Most parents diligently schedule yearly well child visits, but the findings of a recent poll suggest that when they show up, they are not making the most of this valuable face time with their child’s healthcare provider.

Only 25 percent said they prepare a list of questions to ask the physician or nurse practitioner. And just 21 percent write down any changes in their child’s health or behavior in preparation for seeing a pediatrician. Forty percent of parents reported needing to address their child’s fears about a visit to a healthcare provider.

Parents may not realize the importance of preparing for a well-child visit, Sarah Clark, corresponding author on the report, told TheDoctor. “They may feel they take their child to the provider to get an expert opinion, and their input is unwanted or unnecessary,” she said.

Parents should never promise children they will not be getting a shot.

Clark points out that it has become more widely known that good healthcare relies on engagement from patients and their families. But that idea may not have trickled down to everyone knowing they need to be an active participant. “I hope that parents read this and realize it makes sense,” she explained.

The report, part of the C.S. Mott Children’s Hospital National Poll on Children’s Health, was based on responses of more than 1,300 parents with at least one child one to 18 years old to a nationwide poll done in late 2022.

What Parents Can Do
Clark recommends parents keep a running list of questions they may have for the healthcare provider. These questions should be written down in the same order as they come up. Parents should also be ready to share any input from the child’s daycare providers or teacher with the doctor or nurse, to see if further evaluation by another practitioner is needed.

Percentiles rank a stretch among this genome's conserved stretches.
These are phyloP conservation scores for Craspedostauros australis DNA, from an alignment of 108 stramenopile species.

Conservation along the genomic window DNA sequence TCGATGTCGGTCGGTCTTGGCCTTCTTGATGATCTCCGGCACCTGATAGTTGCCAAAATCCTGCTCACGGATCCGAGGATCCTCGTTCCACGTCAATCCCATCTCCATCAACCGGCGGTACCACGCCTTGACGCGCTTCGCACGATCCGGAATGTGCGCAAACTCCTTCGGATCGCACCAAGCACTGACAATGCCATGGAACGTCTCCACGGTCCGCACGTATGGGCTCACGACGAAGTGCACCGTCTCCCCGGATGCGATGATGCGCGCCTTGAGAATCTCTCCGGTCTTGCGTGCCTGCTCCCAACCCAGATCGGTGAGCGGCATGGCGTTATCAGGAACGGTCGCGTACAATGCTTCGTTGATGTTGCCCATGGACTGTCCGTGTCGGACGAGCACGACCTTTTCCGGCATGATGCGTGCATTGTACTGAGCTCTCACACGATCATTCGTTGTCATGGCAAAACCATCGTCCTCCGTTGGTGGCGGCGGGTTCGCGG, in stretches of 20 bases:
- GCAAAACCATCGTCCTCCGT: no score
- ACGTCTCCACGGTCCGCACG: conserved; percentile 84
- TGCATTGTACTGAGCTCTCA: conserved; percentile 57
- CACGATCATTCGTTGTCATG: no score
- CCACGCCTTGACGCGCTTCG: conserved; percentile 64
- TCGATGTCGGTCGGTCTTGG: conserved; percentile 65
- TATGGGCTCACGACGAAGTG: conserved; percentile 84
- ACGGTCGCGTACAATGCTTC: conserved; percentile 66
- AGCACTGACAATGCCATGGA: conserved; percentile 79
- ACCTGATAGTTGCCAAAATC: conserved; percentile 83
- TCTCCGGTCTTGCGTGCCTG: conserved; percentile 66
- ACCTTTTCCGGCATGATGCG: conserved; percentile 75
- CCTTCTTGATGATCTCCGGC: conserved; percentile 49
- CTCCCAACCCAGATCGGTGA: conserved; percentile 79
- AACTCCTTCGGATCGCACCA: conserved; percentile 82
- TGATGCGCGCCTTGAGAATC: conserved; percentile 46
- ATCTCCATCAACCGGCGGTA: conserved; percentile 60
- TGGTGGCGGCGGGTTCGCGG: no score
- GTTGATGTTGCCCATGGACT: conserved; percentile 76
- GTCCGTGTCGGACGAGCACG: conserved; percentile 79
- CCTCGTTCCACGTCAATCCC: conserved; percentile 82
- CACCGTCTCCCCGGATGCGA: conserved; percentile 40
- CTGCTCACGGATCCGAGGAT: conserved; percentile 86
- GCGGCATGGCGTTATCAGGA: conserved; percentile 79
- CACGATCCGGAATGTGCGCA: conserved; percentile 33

Young children are often afraid of going to the doctor. Parents can prepare younger children for the visit by role-playing with a toy medical kit or reading them a children’s book about going to the doctor. The University of Michigan offers these tips for easing children’s anxiety about provider visits.

Parents could use distractions like cartoons during the procedure or promise a fun outing afterward, such as going for ice cream, if a younger child requires a blood draw or vaccine. They should never promise children they will not be getting a shot, advised Clark, a research scientist and co-director of the C.S. Mott poll.

Older kids are different. Only a little more than 20 percent of parents said they ask their older child to make a list of questions to ask the provider, but older kids can come up with a list of questions to ask the doctor themselves. Caregivers of teens should also be ready to back off, letting them have some time alone with the doctor to ask sensitive questions.

C.S. Mott Children’s Hospital is part of the University of Michigan Health System. The C.S. Mott National Poll on Children’s Health is published monthly and covers a variety of topics related to children’s health and well-being.